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% $Id$
+\warn{Before starting this procedure, ensure that you have a copy
+of the original \playerman{} firmware. Without this, it is
+\emph{not} possible to uninstall Rockbox. The \playerman{}
+firmware can be downloaded from
+\url{http://www.tacp.toshiba.com/tacpassets-images/firmware/MESV12US.zip}.\\}
+
Installing the bootloader is only needed once. It involves replacing the
-existing firmware file on your \dap{} with another version. To be able
-to boot the original firmware you must generate your own \fname{nk.bin} file
-using the mknkboot utility. Alternatively you can use a pre-built bootloader,
-however you must keep in mind that by using the pre-built version you will be
-unable to dual-boot your \dap{}.
+existing firmware file on your \dap{} with another version.
+When running the original \playerman{} firmware (a version of Windows CE), it is
+only possible to connect the \dap{} to a PC in ``MTP mode'', which hides
+the actual content of your \daps{} disk and provides restricted access
+to its contents.
+In reality, the \daps{} hard disk contains two partitions, a small
+(150MB) ``firmware partition'' containing the \daps{} firmware (operating
+system), and a second ``data partition'' containing your media files. The main
+firmware file in the bootloader partition is called \fname{nk.bin}, and
+this is the file that is loaded into RAM (by the \daps{} ROM-based
+bootloader) and executed when your \dap{} is powered on.
+
+\subsubsection{Bootloader installation from Windows}
+
+\begin{enumerate}
+\item Download \fname{sendfirm.exe} from \fixme{add download location}.
+\item Download the bootloader (\fname{nk.bin}) from \fixme{add download location}.
+\item From the command prompt, enter the directory into which you downloaded
+\fname{sendfirm.exe} and \fname{nk.bin} and run:
+\begin{code}
+ sendfirm.exe nk.bin
+\end{code}
+\item After a successful installation, your \dap{} will immediately reboot
+and (because it is still connected to your PC) enter the Rockbox bootloader's
+``USB Mass Storage'' mode, which exposes your \daps{} disk to your computer
+as a standard USB Mass Storage device.
+\end{enumerate}
+
+\subsubsection{Bootloader installation from Unix (Linux / Mac OS X)}
+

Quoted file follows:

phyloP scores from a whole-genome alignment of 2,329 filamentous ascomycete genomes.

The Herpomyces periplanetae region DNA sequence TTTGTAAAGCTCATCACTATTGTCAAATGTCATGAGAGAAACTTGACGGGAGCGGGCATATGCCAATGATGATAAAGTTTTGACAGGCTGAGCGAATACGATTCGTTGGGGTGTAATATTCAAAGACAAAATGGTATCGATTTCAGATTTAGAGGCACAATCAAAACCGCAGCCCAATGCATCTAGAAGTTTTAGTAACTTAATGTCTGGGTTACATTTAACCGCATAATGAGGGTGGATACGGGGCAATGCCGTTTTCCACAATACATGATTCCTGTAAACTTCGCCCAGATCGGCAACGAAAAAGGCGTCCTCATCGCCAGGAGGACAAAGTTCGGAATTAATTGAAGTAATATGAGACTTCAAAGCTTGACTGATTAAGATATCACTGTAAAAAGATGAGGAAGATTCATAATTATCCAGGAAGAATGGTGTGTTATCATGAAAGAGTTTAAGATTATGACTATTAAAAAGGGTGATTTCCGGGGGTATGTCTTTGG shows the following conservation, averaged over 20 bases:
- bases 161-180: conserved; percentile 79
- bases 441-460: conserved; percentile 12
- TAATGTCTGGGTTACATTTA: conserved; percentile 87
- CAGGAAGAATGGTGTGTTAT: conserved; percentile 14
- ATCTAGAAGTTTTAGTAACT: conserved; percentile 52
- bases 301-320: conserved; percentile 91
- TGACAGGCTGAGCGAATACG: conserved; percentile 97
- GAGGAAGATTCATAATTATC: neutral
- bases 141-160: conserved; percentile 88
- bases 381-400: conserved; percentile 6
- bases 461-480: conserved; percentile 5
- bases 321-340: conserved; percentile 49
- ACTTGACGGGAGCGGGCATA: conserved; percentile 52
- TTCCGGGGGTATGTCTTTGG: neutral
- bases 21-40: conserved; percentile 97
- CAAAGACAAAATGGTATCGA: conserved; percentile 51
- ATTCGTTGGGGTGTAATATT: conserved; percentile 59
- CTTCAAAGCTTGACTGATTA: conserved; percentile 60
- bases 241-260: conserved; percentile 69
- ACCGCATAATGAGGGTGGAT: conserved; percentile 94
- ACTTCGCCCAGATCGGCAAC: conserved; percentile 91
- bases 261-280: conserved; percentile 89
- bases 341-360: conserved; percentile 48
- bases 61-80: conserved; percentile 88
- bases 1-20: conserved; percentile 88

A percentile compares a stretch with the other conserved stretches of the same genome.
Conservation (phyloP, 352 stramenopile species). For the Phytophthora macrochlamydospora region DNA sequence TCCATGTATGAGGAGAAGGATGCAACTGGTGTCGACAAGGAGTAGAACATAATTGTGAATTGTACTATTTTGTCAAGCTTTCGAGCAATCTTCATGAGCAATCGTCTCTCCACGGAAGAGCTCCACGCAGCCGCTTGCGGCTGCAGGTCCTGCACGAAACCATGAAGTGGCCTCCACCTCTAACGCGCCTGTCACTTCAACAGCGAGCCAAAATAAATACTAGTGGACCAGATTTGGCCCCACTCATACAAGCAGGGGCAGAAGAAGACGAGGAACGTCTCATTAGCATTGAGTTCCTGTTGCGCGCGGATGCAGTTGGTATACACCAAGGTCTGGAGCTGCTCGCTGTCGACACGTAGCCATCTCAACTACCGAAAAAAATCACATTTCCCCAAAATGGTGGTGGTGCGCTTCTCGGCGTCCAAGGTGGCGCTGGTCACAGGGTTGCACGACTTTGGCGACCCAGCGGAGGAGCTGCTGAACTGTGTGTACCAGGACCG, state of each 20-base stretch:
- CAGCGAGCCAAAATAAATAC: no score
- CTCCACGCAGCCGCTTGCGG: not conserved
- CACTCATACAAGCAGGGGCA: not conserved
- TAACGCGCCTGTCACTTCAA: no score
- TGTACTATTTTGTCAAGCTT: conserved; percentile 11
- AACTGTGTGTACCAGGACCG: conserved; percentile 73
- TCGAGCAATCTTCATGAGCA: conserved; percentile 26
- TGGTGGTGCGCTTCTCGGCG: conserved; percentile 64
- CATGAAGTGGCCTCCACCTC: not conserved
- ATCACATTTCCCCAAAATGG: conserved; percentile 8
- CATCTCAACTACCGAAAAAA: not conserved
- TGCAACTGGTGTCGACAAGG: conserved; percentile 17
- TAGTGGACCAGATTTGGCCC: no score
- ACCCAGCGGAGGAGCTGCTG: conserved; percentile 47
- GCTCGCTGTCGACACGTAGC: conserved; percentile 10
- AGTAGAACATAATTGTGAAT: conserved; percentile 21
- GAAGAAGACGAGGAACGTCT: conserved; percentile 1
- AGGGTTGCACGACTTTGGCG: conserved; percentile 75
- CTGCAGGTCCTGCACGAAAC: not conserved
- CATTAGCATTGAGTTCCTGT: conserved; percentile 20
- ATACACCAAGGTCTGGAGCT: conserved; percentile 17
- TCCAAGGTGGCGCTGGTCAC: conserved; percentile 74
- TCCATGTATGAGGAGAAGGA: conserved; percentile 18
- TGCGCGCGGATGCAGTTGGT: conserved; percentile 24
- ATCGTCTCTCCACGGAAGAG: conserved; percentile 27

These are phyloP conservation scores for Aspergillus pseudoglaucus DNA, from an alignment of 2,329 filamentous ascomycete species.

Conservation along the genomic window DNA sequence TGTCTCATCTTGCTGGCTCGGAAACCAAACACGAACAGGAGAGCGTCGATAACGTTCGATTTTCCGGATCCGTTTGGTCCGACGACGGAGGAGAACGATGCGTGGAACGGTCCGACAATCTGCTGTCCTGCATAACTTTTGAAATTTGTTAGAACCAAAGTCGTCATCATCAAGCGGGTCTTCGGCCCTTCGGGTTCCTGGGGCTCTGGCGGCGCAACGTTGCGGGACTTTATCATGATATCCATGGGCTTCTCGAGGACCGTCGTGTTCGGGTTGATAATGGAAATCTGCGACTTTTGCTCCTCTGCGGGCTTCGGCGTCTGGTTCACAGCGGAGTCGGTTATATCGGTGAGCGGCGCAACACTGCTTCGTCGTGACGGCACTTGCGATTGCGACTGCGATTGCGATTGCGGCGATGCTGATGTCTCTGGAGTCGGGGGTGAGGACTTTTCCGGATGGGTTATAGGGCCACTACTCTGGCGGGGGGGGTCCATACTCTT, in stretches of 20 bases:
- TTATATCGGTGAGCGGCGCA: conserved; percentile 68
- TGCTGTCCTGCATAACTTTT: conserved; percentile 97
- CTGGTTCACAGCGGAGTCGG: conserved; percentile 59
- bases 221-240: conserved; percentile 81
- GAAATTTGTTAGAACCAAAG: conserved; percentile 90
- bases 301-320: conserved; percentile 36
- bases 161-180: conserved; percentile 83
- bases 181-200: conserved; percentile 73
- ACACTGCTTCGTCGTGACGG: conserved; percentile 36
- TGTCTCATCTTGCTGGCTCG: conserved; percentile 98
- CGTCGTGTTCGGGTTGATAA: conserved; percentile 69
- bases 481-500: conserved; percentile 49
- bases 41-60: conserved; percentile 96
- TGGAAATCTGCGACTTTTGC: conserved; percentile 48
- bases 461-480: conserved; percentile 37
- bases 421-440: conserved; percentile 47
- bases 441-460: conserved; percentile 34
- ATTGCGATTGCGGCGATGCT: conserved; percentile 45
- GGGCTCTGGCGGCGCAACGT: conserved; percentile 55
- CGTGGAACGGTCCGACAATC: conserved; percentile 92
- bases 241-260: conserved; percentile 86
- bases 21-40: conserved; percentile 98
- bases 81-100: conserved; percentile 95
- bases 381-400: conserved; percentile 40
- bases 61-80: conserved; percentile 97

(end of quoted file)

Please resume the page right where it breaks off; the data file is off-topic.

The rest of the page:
+\begin{enumerate}
+\item Download \fname{sendfirm} from \fixme{add download location}.
+\item Download the bootloader (\fname{nk.bin}) from \fixme{add download location}.
+\item From the terminal, enter the directory into which you downloaded
+\fname{sendfirm} and \fname{nk.bin} and run:
+\begin{code}
+ chmod +x sendfirm
+ ./sendfirm nk.bin
+\end{code}
+\item After a successful installation, your \dap{} will immediately reboot
+and (because it is still connected to your PC) enter the Rockbox bootloader's
+``USB Mass Storage'' mode, which exposes your \daps{} disk to your computer
+as a standard USB Mass Storage device.
+\end{enumerate}
+
+\subsubsection{Fixing the partition table}
+The factory-standard partition table on your \daps{} disk is technically
+invalid, and the Linux kernel (and maybe other operating systems) rejects it.
+To fix this, you need to use the fdisk utility to correctly set the ``bootable
+flag'' field to a valid value (it doesn't matter if this is true or false).\\
+
+\note{Windows does not seem to mind this, so if you only use your \dap{} with
+Windows the following steps are not necessary.\\}
+
+Assuming your \dap{} is appearing as /dev/sdz (the output of the dmesg
+command will show the log messages including the device node assigned to
+your \dap{}), type the following:
+
+\begin{code}
+ fdisk /dev/sdz
+ a
+ 1
+ a
+ 2
+ w
+\end{code}
+
+After exiting fdisk, you may need to unplug and then reattach your \dap{}
+in order for it to be recognised by your computer. \ No newline at end of file